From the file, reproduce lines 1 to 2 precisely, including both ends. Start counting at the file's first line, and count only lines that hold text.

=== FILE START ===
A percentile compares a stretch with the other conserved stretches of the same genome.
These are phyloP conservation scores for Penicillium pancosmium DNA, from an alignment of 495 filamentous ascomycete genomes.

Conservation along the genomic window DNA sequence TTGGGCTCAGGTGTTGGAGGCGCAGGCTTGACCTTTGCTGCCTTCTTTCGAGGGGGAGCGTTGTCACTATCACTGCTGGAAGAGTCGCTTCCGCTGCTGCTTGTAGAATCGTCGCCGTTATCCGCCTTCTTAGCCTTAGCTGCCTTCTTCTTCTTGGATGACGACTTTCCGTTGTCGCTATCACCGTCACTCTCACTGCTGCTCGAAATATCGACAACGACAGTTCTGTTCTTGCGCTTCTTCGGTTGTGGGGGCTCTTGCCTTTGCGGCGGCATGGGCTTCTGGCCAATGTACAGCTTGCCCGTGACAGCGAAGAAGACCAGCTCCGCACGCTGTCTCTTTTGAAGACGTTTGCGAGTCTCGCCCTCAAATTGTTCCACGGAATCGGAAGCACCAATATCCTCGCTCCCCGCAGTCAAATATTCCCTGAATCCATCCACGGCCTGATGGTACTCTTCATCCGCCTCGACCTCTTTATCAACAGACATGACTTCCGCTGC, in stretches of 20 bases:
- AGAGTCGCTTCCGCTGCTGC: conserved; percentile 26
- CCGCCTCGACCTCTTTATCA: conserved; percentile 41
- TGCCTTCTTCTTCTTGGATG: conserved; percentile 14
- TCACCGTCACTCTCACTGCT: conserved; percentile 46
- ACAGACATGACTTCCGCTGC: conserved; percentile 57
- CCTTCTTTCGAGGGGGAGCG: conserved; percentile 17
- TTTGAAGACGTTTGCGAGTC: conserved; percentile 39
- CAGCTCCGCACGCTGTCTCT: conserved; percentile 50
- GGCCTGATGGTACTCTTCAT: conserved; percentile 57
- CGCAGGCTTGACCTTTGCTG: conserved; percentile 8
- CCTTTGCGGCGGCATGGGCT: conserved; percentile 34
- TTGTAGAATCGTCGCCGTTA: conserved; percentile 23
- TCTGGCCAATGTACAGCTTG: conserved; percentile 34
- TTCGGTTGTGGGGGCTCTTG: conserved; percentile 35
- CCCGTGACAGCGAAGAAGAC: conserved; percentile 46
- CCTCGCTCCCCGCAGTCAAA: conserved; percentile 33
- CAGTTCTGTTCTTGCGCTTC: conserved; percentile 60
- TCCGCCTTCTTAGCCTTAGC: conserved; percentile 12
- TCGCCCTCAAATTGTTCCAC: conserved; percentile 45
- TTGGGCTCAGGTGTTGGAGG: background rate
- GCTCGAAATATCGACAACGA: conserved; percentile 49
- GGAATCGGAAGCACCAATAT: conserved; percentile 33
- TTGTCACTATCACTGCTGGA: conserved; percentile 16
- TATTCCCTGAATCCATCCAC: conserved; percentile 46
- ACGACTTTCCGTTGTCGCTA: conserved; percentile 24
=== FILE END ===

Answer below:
A percentile compares a stretch with the other conserved stretches of the same genome.
These are phyloP conservation scores for Penicillium pancosmium DNA, from an alignment of 495 filamentous ascomycete genomes.